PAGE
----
Nowadays their names are as widely known as Disney’s front runners and to many (myself included) are superior entertainers. Bugs Bunny, Daffy Duck, Porky Pig, Sylvester and Tweety, the list goes on.
In 2011, the classic characters were rebooted into a new format, trying to bring back to life the heroes that the public were beginning to lose interest in.
As most know, the old cartoons were shorts of around 6 or 7 minutes length starring one or two of the large cast of stars. There were also feature length movies which largely consisted of clips from the shorts being strung together to form a narrative. Later there was the live action crossed with animation ‘Space Jam’ and more recently ‘Back in Action’.
The latter movies introduced the idea of the characters all being more familiar with each other and interacting more regularly. The new Looney Tunes Show takes it even further, having them live in a suburb, many of them as neighbours.
Bugs and Daffy are housemates, with Speedy Gonzales as a house mouse who Bugs is quite happy to have around. Yosemite Sam is an annoying next door neighbour, while Porky Pig, Pepé Le Pew and Elmer Fudd live in the local area.
At first the show seems extremely odd. The characters are in a situation that they were never meant to be in. Rather than being the woodland creatures they always were, they are now a part of the rat race. The format has changed substantially from the shorts. Instead of the madcap, ‘looney’ antics that viewers have come to expect, we now have a much more sitcom feel.
Having said that, somehow the craziness is still there. It’s almost as though the Looney Tunes are trying their hand at a show similar to The Simpsons or Family Guy. It’s less adult than those shows, but still has some similar mature tones. In one episode Bugs even wishes he can go to prison and live the cushy life provided there – not a great message to kids.
Rather than the old hunter/prey relationships of most old Looney Tunes cartoons, the new show deals with things like relationships and social standing. It’s weird to see these characters doing this, but somehow it works.
There are a few flaws with the show. For the most part the character redesigns are faithful to the originals and do not mess them up too much, but a few don’t quite look right. Porky Pig stands out in my mind as being too skinny.
There is an annoying tendency to get characters wrong. In the first episode Daffy is depicted as far more stupid than I ever remember him being. Sure he was always Daffy, but behind the madness was some amount of genius. Though, in following episodes Daffy seems to return to form.
The biggest culprit of this is Lola Bunny. Lola was first seen in ‘Space Jam’ where she was a female counterpart of Bugs, able to hold her own against any of the male characters. She was a good character for girls to get behind. Her revamped version though has somehow become the type of thing that makes feminists roll in their graves. Bunny boiler might be an apt phrase. They would have been better off using the older pre-Lola Honey Bunny (who Lola was somewhat modelled on).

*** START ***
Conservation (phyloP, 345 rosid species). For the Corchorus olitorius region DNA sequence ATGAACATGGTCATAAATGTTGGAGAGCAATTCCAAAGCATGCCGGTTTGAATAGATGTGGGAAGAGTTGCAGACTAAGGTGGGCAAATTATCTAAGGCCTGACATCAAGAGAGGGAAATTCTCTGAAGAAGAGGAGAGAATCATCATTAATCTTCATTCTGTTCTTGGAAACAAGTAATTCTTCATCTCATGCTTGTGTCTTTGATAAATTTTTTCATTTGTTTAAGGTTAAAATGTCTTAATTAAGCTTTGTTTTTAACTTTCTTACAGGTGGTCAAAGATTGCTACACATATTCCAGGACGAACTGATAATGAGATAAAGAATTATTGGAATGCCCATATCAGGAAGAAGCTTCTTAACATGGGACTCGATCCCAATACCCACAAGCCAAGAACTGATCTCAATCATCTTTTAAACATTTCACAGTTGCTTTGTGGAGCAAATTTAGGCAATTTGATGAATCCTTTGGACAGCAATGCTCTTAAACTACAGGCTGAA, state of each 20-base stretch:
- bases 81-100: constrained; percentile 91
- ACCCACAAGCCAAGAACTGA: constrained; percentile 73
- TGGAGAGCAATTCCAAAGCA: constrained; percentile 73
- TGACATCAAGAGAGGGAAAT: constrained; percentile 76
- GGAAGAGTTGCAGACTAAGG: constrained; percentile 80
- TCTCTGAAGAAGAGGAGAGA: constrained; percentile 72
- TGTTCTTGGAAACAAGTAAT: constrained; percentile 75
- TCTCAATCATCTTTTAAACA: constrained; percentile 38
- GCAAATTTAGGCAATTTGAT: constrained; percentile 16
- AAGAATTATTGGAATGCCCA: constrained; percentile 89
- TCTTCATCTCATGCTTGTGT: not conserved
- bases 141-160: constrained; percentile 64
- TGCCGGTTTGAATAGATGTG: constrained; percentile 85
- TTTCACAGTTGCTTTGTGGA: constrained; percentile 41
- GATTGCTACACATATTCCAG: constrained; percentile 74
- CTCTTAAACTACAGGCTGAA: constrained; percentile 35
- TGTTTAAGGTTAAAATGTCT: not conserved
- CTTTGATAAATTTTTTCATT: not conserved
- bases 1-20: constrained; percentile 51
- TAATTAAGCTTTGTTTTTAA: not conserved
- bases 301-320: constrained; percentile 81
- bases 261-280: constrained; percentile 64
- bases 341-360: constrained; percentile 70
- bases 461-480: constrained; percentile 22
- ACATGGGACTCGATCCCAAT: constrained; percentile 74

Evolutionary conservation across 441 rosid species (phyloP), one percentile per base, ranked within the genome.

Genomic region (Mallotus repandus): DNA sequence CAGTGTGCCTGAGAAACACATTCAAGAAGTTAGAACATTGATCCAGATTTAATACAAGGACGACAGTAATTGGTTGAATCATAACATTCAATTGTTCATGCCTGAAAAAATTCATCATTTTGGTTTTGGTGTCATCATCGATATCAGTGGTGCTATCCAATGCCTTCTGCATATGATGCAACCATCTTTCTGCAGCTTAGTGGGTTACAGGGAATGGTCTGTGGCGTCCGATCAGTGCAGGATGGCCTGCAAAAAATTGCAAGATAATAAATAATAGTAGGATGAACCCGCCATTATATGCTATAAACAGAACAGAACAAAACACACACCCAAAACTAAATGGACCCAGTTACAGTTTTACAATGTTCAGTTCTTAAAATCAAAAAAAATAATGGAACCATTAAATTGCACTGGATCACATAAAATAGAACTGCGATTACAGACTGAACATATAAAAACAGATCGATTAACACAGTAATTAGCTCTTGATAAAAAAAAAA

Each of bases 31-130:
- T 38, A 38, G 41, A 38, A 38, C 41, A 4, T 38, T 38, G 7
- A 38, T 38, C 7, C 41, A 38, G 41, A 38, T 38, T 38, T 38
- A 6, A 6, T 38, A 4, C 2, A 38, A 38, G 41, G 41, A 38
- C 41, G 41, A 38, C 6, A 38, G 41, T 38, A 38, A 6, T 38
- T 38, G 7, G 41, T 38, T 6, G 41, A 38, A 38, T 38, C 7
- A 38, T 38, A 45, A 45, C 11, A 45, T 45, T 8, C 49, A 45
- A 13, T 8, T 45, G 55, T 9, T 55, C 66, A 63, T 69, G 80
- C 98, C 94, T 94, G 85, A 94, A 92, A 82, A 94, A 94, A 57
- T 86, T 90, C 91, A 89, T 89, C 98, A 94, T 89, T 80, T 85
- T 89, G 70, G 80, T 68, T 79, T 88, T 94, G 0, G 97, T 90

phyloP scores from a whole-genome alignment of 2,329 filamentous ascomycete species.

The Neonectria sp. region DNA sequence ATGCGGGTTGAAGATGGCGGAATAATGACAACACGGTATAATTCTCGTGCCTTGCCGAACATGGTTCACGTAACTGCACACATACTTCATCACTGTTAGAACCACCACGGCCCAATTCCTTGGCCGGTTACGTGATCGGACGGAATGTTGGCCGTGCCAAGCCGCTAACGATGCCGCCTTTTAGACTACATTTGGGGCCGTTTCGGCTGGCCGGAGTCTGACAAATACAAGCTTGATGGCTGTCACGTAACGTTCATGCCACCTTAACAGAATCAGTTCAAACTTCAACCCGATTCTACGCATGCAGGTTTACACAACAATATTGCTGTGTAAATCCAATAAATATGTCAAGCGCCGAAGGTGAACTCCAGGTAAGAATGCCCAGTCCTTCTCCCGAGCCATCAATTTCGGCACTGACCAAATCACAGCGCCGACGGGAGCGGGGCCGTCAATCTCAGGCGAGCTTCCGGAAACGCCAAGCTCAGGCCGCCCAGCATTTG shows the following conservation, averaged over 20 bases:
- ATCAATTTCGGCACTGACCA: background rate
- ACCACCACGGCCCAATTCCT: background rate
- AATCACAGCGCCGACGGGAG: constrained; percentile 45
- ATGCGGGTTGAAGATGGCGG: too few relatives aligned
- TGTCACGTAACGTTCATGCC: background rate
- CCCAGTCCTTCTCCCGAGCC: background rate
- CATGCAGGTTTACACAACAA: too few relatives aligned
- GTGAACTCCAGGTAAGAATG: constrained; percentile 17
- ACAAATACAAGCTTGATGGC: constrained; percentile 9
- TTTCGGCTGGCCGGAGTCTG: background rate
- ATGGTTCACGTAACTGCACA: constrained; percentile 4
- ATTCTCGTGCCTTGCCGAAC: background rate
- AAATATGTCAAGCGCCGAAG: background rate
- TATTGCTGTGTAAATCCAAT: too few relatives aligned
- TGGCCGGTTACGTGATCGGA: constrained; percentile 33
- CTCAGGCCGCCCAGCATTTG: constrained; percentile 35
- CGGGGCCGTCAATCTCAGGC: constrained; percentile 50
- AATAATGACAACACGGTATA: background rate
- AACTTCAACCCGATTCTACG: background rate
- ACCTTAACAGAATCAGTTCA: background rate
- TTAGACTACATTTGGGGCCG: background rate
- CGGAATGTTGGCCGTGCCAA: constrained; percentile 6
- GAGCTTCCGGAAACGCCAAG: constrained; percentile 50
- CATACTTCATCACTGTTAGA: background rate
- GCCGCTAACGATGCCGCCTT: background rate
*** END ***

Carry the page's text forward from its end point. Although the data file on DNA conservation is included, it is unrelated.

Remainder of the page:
Another casualty is Gossamer, the big red hair monster. Instead of being the ferocious man-eating beast he has always been, now for some reason he is the next door neighbours shy son. His mother is an ebonic reimagining of Witch Hazel, now called Witch Lezah. I don’t know what they were thinking.
Other times though, the character changes suit the new world they inhabit. Yosemite Sam’s role as irritating neighbour rather than deadly cowboy fits much better in this setting. Pepé Le Pew as a marriage counsellor is a great choice.
Daffy and Bugs remain the stars though, with the rest of the Toons having guest appearances when and where required. Setting them up as best friends after all the rabbit season/duck season adventures of old is a little strange but it works and allows for everyone’s two favourites to steal the show with plenty of great lines. On the sidelines are plenty of obscure characters to reward the keen Looney Toons fans.
To enjoy the show, you have to be prepared to accept that it’s a sitcom now and not a wacky short.
However, not all hope is lost. The episode’s stories are given a break every so often for either a Merrie Melodie or a Roadrunner short.
The Roadrunner and Coyote shorts are in just the same vein that they always were. Nothing has changed, including the regular use of Acme products. Nothing, except one major aesthetic. They are now CGI animated. This allowed the creators to make a vast desert for them to play in, without needing to animate every scene separately. Much of the slapstick in the show is saved for these segments, but somehow the CGI versions of the characters lack the charm of the older ones.
The Merrie Melodies are possibly the worst part of the show, (not in all cases). In these, one or more characters who don’t usually get a chance to appear in the story perform a comedy song. Irritatingly, most of the songs are raps. I have no idea why producers believe people want to hear rap, or think they are inherently funny, but they are wrong. There are a huge amount of different types of music out there to play with. Why they stick with the worst one is beyond me. Elmer Fudd’s ‘Grilled Cheese’ is marvelous however.
If you’re a Looney Tunes fan, by all means check it out and see what you think. Just be prepared to accept the new format and you should enjoy. I think this is a show for the old fans as much as it is for new ones.